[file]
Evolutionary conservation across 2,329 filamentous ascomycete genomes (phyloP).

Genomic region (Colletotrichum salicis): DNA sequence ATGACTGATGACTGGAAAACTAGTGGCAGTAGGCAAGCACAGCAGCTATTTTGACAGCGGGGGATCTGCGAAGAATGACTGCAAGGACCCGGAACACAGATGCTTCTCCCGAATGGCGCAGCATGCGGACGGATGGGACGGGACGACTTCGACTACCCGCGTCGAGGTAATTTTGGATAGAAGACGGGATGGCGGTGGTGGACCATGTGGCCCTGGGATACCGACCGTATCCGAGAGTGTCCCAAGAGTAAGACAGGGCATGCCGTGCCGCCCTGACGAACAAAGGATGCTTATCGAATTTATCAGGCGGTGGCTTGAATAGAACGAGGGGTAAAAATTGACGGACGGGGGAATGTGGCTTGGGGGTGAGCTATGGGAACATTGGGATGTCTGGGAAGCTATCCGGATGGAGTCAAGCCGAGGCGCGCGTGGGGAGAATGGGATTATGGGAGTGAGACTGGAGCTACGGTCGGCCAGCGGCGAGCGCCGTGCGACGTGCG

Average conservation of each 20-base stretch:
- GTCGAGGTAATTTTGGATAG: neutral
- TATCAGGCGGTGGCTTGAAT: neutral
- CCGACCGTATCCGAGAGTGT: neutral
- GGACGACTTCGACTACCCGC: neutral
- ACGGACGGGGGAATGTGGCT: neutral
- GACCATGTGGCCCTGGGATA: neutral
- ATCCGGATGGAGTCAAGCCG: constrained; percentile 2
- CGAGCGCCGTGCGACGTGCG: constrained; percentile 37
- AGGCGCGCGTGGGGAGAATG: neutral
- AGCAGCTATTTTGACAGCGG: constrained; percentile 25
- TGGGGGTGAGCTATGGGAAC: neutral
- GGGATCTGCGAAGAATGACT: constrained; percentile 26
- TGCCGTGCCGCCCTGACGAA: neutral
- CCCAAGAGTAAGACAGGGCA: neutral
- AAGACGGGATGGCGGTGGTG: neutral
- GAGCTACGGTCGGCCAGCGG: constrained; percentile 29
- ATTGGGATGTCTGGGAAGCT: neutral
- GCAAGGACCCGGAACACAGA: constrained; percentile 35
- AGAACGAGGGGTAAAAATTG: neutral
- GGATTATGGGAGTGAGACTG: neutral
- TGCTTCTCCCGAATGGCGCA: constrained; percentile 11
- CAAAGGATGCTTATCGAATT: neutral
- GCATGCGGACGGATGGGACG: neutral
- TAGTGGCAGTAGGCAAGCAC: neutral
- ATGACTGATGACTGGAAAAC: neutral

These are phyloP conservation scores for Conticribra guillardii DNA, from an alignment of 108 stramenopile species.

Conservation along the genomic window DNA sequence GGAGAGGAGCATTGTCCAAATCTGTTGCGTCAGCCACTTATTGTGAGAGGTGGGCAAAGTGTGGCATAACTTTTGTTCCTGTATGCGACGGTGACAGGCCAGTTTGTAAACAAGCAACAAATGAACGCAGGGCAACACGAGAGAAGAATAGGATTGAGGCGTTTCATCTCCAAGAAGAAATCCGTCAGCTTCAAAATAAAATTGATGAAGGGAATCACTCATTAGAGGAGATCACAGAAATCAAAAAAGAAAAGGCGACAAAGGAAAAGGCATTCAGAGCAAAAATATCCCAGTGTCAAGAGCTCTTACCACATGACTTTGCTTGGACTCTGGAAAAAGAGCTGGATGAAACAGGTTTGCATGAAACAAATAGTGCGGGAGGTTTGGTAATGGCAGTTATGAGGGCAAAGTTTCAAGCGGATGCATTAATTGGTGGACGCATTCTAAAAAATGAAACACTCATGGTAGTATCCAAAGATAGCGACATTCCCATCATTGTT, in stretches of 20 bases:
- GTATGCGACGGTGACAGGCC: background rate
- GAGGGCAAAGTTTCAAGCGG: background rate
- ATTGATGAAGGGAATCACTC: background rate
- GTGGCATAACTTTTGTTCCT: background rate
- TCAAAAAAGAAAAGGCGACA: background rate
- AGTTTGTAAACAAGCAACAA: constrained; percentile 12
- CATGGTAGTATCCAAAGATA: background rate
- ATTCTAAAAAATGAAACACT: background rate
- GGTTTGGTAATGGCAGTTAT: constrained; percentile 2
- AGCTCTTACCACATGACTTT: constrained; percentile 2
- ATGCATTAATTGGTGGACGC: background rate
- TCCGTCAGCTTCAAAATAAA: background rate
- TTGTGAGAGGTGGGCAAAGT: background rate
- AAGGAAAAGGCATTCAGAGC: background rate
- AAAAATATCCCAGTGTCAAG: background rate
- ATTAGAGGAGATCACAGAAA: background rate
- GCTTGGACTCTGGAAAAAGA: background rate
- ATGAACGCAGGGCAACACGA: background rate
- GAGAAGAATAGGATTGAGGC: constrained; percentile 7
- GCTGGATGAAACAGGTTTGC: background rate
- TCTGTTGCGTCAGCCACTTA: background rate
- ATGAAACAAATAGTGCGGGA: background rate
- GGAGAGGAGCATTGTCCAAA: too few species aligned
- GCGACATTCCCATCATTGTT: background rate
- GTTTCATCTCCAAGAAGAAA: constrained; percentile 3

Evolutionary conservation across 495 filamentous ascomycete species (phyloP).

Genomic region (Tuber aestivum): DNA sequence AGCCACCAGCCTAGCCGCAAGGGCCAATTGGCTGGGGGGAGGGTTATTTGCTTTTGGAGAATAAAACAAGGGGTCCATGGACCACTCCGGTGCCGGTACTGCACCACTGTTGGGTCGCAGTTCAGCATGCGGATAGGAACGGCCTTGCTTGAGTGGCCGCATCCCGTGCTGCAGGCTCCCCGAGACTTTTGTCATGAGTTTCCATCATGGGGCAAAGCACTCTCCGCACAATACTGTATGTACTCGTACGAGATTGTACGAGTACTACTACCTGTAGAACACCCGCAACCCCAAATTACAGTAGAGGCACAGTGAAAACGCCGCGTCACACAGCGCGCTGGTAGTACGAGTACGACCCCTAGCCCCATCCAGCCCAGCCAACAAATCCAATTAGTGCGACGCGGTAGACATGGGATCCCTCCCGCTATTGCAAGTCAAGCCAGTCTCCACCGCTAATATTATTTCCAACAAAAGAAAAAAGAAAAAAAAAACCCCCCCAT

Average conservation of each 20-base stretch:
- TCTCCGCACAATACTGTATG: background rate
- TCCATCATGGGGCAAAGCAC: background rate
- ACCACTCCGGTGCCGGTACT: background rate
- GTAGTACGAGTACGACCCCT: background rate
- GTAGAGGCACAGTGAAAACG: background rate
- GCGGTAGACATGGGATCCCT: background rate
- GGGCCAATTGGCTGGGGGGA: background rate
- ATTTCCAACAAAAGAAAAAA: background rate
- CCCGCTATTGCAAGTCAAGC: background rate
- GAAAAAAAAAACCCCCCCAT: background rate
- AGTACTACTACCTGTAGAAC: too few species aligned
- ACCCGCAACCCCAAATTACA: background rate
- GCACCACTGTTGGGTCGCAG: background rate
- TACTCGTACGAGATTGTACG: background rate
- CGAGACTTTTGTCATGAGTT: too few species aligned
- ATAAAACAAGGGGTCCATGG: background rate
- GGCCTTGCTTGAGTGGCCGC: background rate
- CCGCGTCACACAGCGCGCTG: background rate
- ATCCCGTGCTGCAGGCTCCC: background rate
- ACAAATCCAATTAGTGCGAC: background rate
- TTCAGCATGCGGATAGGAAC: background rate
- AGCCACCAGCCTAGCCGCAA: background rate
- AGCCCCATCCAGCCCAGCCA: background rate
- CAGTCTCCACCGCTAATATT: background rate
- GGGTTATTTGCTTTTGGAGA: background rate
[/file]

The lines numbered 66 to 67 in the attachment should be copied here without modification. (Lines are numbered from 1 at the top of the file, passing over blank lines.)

- ATTTCCAACAAAAGAAAAAA: background rate
- CCCGCTATTGCAAGTCAAGC: background rate